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Guest writer: Urusai_Uni#0007

One of the things I always here when people talk about wanting to go to Japan is how they don’t know the language! Well fear not, here’s a couple more phrases (and vocabulary) to help you on your trip to the land where the sun rises! Check out part one, Top 10 Japanese Phrases, for even more info.

Before you start, here’s some things to know! These are my personal picks on phrases/vocab that should be useful. Also, Japan is very English friendly in, especially in the larger cities. Hopefully these articles can ease some anxieties if the language barrier is all that’s stopping you!

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All images, unless otherwise stated, are courtesy of Urusai_Uni#0007

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1. (O)genkidesuka?/Genkidesu.= How are you?/I’m well.

A very popular greeting, you’ll probably hear “Genkidesuka?” at some point. A lot like when someone asks in English, “How are you?”, the answer is “good”. The word genki doesn’t really have a direct translation, but means something along the lines of lively or energetic.

2. Douitashimashite = You’re Welcome

Last article we covered how to say thank you but how about when someone says it to you? It may be a bit of a long word, but knowing it will certainly make it easier to respond if someone thanks you!

3. Onegaishimasu = Please

Meaning please, onegaishimasu is best used when making requests. Someone offers to show you the way? Onegaishimasu will work just like saying please lead the way!

4. Nihongo hanasemasenn = I don’t speak Japanese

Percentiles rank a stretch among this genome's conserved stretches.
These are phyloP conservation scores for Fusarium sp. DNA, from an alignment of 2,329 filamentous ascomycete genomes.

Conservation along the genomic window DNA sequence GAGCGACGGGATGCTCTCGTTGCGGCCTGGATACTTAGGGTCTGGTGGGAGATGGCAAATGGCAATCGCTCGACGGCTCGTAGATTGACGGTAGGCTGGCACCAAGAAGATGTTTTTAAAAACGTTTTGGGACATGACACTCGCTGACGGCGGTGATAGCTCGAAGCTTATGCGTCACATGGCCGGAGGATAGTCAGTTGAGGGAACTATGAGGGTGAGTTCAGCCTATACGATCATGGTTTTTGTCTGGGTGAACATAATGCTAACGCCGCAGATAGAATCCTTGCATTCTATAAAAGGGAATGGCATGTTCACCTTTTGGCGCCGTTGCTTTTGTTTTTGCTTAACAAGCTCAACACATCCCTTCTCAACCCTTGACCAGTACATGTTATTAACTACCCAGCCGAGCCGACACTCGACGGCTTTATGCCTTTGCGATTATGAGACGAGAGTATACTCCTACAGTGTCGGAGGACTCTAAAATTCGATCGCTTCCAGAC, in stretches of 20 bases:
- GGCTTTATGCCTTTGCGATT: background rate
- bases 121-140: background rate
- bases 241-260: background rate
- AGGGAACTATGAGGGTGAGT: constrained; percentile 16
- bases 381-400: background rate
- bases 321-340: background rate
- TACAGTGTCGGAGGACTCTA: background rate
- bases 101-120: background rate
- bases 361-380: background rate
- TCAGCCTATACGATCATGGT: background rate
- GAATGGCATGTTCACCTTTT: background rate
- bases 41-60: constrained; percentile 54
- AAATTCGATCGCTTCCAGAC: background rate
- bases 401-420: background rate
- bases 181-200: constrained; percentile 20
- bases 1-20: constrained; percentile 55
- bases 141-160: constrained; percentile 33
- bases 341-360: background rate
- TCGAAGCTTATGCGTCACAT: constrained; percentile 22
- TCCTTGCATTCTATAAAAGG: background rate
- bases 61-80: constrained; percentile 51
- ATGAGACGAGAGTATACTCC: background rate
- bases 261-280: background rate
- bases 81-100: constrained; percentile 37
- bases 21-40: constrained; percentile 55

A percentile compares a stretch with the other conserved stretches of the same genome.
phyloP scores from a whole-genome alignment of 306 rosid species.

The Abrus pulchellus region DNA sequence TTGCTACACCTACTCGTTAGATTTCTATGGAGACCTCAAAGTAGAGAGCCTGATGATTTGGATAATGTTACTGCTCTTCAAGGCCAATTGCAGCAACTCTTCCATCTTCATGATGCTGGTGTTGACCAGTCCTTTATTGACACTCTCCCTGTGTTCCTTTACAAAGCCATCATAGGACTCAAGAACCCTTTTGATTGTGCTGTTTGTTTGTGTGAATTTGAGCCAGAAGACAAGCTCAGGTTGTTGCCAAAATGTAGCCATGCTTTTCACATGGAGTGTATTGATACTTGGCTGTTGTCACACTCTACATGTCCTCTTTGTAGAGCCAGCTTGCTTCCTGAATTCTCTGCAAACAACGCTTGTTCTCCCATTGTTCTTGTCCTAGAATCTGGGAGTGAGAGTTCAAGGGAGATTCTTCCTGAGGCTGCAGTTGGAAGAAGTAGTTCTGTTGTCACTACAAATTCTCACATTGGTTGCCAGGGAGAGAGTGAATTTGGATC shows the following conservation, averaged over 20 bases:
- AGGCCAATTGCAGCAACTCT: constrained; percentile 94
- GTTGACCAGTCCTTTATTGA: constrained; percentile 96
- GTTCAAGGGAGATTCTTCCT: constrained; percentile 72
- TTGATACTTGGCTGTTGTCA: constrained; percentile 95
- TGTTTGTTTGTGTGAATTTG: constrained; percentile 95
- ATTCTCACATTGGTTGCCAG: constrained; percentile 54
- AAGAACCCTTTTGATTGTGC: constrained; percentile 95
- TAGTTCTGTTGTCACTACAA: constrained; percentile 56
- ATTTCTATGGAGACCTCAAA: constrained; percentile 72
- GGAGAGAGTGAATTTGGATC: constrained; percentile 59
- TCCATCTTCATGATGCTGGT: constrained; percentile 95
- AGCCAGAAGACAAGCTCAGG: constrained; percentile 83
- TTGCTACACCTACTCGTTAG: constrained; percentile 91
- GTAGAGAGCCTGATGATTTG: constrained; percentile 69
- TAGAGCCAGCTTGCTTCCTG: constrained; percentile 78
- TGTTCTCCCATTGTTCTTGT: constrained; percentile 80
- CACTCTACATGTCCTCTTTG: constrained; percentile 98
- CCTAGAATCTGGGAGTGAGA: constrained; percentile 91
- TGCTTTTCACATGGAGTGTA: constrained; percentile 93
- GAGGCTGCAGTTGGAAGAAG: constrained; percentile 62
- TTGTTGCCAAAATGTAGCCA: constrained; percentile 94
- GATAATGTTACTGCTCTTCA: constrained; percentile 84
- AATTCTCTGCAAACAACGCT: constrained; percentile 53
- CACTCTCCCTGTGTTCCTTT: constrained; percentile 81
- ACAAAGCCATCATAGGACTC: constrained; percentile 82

This one kind of explains itself but will be useful to get yourself out of a variety of situations. Just like “I don’t understand” from part one, saying you don’t speak Japanese will quickly get the point across if you don’t understand what’s being said to you.

5. Tasukete (Kudasai) = (Please) Help Me

Tasukete is specifically the word for help for emergencies. If you’re in an emergency situation, tasukete is very to the point. Although it’s generally meant for emergencies, saying tasukete kudasai to ask for help from someone will also work, even if it’s just for directions.

6. Doko/Koko/Soko = Where/Here/There

An assortment of words for a variety of situations, knowing placement words are always helpful, especially doko. “Dokodesuka” is how to ask “Where?” and “Koko wa doko?” is “Where is here?” Try pairing “Dokodesuka” with some of the words I have listed below!

Important Vocabulary

Many of these words appear on signs or written down, so I’ve added the Kanji/Kana as well in case you need to recognize them!

交番・警察 [Koubann ・ Keisatsu] = Police Box/Police
駅 [Eki] = (Train) Station
ホテル [Hoteru] = Hotel
コンビニ [Konbini] = Convenience Store
手洗い・トイレ [Te-arai ・ Toire] = Washroom/Toilet
バス停 [Basutei] = Bus Stop
空港 [Kuukou] = Airport
タクシー [Takushii] = Taxi
地図 [Chizu] = Map

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Conclusion

Hopefully this will help get you going on planning that trip you’ve been dreaming of! Just a little bit will go a long way! Looking to take the leap into learning the whole language? This article on hiragana and katakana is a good start!

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Further Reading/Sources

 https://www.fluentu.com/blog/japanese/japanese-travel-phrases/

 https://www.jrailpass.com/blog/basic-japanese-phrases-for-traveling

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